(p.192) Such analyses exemplify what Granovetter (1985) calls the under-socialized theoretical perspectives of economics. The decision maker is considered to be preoccupied with an atomistic rational behaviour, unaffected by social influences of the context within which he is embedded. To have a better understanding of economic action, Granovetter suggests, one should try to trace its broader underlying rationality, and explain it as embedded in a social context. Studies of innovation economics which have taken a broader perspective and considered the institutional context within which small firms are embedded—mainly the economic policies and industrial structures of the national context—added important new dimensions to the competition-by-efficiency perspective, such as the interaction between producers and their customers, and government incentives or disincentives (see e.g. Unger 1988; Lundvall 1992; Hobday 1995). Still, such analyses of the institutional and structural social features of the national context of small firms tend to ignore what Granovetter (1985: 507) calls the ‘proximate causes’ of their action, meaning the network of social relations overlaid on their business relations. They also tend to miss what could be called the ‘distant causes’, that is, the beyond-the-national-borders social and institutional influences that theories of globalization brought to our attention.
SOCIO-TECHNICAL VIEW OF THE CYPRIOT INDUSTRIAL EXPERIMENT
The restructuring experiment sought to reorganize a set of organizations as a cluster, an ‘industrial network’ whereby the enactments of its participants ought to be closely interrelated in order to achieve internationally competitive manufacturing of furniture. The small producer firms responded with remarkable similarity of behaviour to the restructuring experiment, although not to realize the intended clustering and exports, but to preserve their autonomy and to maintain their salient institutional features, such as total control by the owner, direct contact of the producer with the customer, the intermingling of business and family affairs. It is therefore valid to look at these small firms as a category of organizational actors sharing common institutional characteristics and engaged in common enactments.15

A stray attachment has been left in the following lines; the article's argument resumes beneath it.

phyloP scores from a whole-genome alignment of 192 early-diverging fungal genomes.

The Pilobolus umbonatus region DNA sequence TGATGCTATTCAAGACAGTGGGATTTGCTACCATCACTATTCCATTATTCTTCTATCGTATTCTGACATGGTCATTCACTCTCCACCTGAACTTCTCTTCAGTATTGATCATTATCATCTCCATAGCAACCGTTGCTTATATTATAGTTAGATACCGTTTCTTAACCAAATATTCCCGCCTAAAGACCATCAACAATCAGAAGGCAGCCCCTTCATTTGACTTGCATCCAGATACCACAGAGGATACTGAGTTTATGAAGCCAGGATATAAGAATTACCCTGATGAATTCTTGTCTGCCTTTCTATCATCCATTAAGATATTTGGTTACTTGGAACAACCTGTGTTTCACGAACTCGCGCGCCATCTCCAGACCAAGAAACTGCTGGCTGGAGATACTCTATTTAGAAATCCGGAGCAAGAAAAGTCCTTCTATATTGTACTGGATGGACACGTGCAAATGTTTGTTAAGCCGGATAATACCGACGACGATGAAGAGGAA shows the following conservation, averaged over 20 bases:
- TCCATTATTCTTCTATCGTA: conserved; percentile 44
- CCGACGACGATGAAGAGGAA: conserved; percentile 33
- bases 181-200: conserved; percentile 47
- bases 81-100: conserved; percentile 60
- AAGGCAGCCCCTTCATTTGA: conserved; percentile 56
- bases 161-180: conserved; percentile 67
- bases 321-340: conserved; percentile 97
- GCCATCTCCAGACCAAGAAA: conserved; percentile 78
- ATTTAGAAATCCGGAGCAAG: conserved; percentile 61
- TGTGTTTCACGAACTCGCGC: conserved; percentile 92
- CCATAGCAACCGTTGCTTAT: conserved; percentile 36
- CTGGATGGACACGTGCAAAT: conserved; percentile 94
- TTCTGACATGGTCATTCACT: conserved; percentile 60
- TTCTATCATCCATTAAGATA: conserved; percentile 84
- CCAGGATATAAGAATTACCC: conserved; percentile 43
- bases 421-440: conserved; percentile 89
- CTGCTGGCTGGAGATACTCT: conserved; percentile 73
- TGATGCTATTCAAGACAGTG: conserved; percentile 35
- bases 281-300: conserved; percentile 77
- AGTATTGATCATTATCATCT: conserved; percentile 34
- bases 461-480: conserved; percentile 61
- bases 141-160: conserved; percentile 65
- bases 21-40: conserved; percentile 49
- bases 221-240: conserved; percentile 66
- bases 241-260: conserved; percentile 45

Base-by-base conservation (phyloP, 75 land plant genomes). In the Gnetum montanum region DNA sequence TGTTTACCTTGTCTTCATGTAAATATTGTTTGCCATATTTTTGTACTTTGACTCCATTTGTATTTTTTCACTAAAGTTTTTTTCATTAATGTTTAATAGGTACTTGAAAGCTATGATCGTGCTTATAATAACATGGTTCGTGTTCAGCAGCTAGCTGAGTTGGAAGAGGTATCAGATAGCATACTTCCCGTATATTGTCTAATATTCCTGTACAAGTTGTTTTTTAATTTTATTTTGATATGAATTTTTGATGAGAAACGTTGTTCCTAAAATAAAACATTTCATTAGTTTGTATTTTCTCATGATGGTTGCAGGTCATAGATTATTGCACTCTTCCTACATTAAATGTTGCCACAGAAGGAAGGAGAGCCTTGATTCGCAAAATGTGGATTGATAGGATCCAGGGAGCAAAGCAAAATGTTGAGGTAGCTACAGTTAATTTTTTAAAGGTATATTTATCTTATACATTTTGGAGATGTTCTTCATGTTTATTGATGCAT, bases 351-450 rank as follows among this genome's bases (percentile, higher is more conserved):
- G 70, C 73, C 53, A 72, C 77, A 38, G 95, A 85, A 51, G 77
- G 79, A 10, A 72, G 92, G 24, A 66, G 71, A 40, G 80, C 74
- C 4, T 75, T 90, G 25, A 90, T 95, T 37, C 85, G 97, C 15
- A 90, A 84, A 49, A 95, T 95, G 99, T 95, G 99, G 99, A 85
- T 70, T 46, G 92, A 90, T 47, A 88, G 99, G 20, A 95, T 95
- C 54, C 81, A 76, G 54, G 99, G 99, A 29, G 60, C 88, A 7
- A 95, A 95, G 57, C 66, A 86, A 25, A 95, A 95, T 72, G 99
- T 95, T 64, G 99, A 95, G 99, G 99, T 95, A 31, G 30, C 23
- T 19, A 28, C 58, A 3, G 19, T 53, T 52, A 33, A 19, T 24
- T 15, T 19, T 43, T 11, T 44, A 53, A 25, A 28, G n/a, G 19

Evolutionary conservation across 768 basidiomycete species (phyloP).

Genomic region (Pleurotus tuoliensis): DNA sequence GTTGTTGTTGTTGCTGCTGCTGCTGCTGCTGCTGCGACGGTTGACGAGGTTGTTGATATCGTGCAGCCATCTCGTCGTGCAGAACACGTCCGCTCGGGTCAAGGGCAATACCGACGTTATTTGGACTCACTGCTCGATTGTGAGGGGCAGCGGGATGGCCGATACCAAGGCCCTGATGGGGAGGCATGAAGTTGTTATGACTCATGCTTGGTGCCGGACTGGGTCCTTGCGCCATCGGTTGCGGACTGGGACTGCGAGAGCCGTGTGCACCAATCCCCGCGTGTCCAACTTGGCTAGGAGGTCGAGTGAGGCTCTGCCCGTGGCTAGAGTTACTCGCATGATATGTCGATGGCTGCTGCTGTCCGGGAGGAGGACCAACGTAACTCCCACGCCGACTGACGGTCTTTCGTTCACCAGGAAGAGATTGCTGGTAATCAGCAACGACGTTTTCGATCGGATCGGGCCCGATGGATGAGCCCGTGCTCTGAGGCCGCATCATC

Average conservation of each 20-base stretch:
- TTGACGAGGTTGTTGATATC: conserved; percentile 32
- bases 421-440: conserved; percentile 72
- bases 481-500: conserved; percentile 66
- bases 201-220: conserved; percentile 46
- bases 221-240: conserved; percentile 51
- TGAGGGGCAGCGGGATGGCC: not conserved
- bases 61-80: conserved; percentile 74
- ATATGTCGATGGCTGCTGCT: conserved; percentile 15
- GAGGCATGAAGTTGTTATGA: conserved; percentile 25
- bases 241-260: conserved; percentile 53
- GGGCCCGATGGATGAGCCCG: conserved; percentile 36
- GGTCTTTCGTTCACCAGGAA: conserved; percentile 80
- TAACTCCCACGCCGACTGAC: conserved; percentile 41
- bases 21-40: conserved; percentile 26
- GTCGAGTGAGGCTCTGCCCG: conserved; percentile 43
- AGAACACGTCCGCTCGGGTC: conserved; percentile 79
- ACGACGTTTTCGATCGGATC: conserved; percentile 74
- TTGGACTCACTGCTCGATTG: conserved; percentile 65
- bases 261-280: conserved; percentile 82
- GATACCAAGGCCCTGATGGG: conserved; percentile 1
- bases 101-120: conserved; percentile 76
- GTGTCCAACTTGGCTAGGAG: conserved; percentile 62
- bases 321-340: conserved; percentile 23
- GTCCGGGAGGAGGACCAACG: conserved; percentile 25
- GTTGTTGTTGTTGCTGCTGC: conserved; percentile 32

In the late 1980s, most small furniture manufacturing firms were the life work of artisans, people who knew, primarily, how to make furniture. Their firms had been formed in the previous decade under the favourable circumstances of plentiful demand in the domestic market and government protection from foreign competitors. The making and selling of furniture created wealth for the owner, provided work to a number of other people, and served the needs of the reconstruction of the country's economy. The protagonist in this enactment, artisan/manager, negotiated his actions with a variety of other actors and intermediaries: wood and other raw materials, machines, designs, money, workers and administrators, customers, competitors, laws.
(p.193) There were a set of interconnected organizational fields that sheltered the small firms, and set the norms and conditions of their business. The most important organizational fields were local: the island's furniture industry with its ‘standards’ such as wages, range and quality of products, fashion, selling prices; the local supplier industries for raw materials and machines, with their norms for quality, speed, and prices; the local customers—families and businesses—with their taste and buying habits; the island's family culture and solidarity for the reconstruction of the nation after the invasion, setting, for example, values for saving, investing, and achieving; the government striving to rebuild the nation's economy, maintaining the vision of the nation developing against the odds, setting rules, protecting, subsidizing, and sanctioning.
Much weaker and more nebulous were the international institutional influences. These included: the international furniture industry circulating its own quality standards, designs and prices; the customers in the Middle East with their own tastes, spending capacity, and alternative sources of buying from South-East Asia; foreign suppliers of wood and machines; international agencies exerting pressure on the government to lift its protective regime, and creating uncertainty about the future of local firms.
In the mid-1980s, uneasiness about the small furniture firms' strategy grew out of various changes taking place in several of the local and the international organizational fields. To begin with, with the boom of the post-invasion reconstruction subsiding, the Cypriot furniture industry was getting too congested. Moreover, local customers, having overcome the difficult economic times that followed the war and the split of the nation, had reached a certain degree of prosperity and were prepared to pay more for imported furniture. The government was readjusting its policy from rehabilitation after the wounds of the war towards economic growth earned in the international arena of trade, and towards a political identity of a nation that is part of Europe. In the world beyond the island the discourse of economic globalization was shaping visions and consolidated in rules. Academia and economic institutions were circulating new ideas about how economies develop, and international centres of power worked out and exercised rules and conditions for participating in the global economy.